Provider Strategy

Approving PASH

Power adjustable seat height for mobility users is not only 'medical,' but it is also predominantly 'funded.'

Not long ago, providers clinicians and yes, even manufacturers challenged the notion that a power adjustable seat height (PASH) system was not “covered” and therefore not paid for by most third-party payers. This has significantly changed over the last year or so due largely to extensive education efforts with stakeholders — providers, clinicians and payers — showing the significant medical benefits provided through this enabling technology. So, what are the remaining obstacles and opportunities?

Submission for Approval

There has been a very high level of assumption that a power adjustable seat height system Is not covered and therefore not reimbursable by third party payers. What we have found at Quantum Rehab is that every single third party payer with a prior approval process will consider it on a case by case basis. As a result, many payers are responding with approvals when PASH is shown to be medically necessary versus simply a feature that would be “nice-to-have.” To date the approval rate is approaching 70 percent largely due to more comprehensive medical documentation highlighting the need.

I think back to the late 1980s movie “Field of Dreams” in which the lead character hears a voice while walking through a corn field that says, “If you build it they will come.” Later he sees a baseball field. He builds the baseball field and Shoeless Joe Jackson, a long time dead professional baseball player, turns up and asks to play catch.

This quote has been adapted for many business purposes since that time. The analogy here, based on what we are hearing from many providers throughout the country is “if you submit it, they will approve.” So, go ahead and submit it once the need is properly documented. If you don’t submit it there is no chance they will approve.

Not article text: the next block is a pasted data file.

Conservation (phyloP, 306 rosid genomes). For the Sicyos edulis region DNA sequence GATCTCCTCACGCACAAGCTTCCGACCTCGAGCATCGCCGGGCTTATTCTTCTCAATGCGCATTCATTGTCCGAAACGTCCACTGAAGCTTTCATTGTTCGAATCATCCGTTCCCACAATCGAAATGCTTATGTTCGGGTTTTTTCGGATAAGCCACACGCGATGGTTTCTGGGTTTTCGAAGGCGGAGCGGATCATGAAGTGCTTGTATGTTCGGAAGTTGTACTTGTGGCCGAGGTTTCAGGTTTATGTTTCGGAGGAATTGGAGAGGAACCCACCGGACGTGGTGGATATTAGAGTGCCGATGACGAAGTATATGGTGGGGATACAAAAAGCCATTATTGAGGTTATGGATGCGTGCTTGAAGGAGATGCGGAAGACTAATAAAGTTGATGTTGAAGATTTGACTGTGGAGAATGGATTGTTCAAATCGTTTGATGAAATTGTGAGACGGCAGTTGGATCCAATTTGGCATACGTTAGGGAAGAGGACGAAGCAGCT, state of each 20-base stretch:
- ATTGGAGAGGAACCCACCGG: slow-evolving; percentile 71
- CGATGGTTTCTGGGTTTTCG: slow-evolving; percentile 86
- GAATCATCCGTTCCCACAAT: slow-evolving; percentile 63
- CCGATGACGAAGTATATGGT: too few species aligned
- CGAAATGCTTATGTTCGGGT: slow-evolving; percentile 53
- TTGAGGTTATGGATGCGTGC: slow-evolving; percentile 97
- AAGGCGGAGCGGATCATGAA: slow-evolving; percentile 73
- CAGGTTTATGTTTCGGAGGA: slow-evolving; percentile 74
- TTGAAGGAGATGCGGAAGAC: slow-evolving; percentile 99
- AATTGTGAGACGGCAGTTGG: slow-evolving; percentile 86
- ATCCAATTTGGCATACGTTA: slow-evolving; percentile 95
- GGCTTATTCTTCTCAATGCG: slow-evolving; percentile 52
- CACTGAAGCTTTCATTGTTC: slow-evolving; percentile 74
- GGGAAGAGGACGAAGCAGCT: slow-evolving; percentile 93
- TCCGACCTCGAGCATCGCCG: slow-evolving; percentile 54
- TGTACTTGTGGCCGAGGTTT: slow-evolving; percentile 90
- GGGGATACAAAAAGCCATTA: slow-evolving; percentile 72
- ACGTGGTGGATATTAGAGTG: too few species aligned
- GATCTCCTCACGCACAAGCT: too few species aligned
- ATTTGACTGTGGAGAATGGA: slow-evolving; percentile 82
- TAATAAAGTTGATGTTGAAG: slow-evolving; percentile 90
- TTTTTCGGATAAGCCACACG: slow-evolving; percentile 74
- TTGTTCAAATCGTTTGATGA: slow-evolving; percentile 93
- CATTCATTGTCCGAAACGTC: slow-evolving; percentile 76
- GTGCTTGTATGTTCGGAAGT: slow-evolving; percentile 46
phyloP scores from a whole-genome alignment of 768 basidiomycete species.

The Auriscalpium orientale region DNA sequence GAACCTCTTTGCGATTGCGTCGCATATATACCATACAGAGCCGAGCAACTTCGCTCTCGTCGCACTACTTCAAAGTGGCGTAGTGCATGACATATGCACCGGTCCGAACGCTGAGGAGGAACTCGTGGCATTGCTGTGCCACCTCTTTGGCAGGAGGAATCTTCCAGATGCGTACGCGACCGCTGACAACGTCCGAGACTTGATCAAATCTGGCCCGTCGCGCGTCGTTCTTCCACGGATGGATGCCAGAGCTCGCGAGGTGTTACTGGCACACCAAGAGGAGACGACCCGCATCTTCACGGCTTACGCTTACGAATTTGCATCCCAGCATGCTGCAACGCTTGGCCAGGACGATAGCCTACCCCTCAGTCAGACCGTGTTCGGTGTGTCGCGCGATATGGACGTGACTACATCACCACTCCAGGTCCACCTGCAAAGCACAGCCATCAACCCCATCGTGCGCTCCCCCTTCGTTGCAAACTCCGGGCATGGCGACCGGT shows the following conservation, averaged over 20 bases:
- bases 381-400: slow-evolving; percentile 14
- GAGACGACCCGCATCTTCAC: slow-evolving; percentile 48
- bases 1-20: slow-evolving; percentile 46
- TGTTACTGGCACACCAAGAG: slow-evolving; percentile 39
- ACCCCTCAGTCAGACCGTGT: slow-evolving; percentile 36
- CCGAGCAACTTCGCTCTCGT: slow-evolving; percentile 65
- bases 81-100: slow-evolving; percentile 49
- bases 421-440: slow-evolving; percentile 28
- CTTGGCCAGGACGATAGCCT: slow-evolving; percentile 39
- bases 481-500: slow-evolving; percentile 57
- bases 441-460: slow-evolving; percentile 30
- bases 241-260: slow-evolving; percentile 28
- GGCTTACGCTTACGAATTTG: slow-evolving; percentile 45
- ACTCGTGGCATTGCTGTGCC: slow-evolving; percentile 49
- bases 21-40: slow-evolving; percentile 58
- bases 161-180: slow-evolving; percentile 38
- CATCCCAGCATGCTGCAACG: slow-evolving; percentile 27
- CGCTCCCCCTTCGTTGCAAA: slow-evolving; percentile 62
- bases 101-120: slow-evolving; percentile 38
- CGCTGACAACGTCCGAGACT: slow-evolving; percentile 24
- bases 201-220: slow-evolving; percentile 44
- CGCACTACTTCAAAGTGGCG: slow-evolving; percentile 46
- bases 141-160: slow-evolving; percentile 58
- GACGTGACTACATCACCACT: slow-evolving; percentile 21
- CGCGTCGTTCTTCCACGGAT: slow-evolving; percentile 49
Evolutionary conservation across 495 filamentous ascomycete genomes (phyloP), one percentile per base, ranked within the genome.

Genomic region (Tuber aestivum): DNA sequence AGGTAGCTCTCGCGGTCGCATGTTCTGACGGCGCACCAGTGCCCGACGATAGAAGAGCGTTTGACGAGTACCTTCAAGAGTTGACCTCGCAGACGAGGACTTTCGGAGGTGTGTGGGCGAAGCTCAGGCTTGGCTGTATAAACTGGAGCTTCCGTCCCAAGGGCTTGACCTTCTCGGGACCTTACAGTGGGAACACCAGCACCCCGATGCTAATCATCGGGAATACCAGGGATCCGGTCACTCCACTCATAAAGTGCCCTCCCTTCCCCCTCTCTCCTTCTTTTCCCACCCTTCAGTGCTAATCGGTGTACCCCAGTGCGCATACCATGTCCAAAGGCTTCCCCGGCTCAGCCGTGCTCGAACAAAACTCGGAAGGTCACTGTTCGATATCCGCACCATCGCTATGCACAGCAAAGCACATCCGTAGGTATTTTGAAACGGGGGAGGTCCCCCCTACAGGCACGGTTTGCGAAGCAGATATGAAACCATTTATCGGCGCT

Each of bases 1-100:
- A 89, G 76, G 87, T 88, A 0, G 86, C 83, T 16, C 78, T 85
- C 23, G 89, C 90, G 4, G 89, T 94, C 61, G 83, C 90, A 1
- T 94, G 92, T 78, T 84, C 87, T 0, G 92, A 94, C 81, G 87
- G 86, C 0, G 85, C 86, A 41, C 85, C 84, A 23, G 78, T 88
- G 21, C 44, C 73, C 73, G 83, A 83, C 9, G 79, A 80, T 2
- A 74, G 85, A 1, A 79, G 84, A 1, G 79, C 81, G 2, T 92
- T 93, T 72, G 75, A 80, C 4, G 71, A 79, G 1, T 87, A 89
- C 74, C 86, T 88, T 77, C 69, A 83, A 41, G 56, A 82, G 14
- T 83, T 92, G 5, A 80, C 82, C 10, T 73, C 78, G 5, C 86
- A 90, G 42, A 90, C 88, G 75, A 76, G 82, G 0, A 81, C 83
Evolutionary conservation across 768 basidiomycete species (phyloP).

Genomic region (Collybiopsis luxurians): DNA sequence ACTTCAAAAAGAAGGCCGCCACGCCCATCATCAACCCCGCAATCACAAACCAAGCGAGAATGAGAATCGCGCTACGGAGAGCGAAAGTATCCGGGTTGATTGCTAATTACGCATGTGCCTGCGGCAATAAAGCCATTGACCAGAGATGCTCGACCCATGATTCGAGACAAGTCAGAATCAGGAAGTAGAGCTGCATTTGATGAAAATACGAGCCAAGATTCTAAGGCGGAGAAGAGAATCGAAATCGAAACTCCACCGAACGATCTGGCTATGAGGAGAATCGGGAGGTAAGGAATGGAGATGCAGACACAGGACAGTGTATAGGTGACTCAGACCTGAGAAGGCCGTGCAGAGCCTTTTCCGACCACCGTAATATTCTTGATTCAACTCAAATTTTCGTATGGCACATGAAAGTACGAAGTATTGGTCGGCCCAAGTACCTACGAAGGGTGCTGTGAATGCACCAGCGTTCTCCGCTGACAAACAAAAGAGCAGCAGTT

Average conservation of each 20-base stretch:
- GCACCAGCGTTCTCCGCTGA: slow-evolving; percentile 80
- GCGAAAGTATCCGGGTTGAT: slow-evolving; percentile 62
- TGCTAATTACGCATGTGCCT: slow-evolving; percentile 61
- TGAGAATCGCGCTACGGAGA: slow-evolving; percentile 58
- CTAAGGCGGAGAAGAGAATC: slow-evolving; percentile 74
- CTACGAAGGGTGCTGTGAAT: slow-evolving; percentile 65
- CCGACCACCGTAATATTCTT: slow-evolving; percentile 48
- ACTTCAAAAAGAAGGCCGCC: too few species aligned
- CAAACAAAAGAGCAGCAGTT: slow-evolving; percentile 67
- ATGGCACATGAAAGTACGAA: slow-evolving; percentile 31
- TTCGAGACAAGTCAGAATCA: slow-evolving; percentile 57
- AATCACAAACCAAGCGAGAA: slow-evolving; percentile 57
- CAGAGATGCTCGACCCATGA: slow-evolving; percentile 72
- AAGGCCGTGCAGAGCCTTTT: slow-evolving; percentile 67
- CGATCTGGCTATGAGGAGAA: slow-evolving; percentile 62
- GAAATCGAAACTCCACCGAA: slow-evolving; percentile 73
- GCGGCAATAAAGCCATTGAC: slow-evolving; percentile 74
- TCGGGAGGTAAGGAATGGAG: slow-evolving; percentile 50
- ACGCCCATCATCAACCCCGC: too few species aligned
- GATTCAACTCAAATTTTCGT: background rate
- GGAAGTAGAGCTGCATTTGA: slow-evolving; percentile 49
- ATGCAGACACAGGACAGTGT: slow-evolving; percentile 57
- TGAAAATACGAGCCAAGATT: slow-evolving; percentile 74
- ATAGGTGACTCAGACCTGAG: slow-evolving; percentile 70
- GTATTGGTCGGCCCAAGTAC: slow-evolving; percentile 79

Medical Documentation

The key to coverage and payment for power adjustable seat height technology, like all other durable medical equipment, is medical documentation supporting the need. The best way to show the medical need for this feature to a thirdparty payor is to document what the beneficiary can do with the seat height adjusted along the vertical continuum as opposed to what they cannot do, at a low, static seat height. Given the fact that a power adjustable seat height system doubles the usefulness of a power wheelchair, there are many benefits provided by this technology.

Here are two key areas that should be addressed and documented as a part of the comprehensive evaluation of the consumer to increase the likelihood of approval and payment:

• Transfers. Transferring in and out of a wheelchair has been found to be one of the most strenuous activities wheelchair users encounter throughout their day. Studies have shown that transferring to/from the wheelchair puts higher stress on the arms than any other activity, especially when the transfer is in an uphill direction (bed, toilet, etc.).

However, for consumers to use the power wheelchair to perform or participate in their activities of daily living they must be able to transfer into it at the start of their day and out of it at the end. Therefore, transfers are an essential part of the daily routine and considered medically necessary. During the evaluation, it is essential to assess the individual’s transfer technique, document the level of assistance necessary and determine whether a safer, more efficient or greater level of independence can be achieved by use of a power adjustable seat height feature.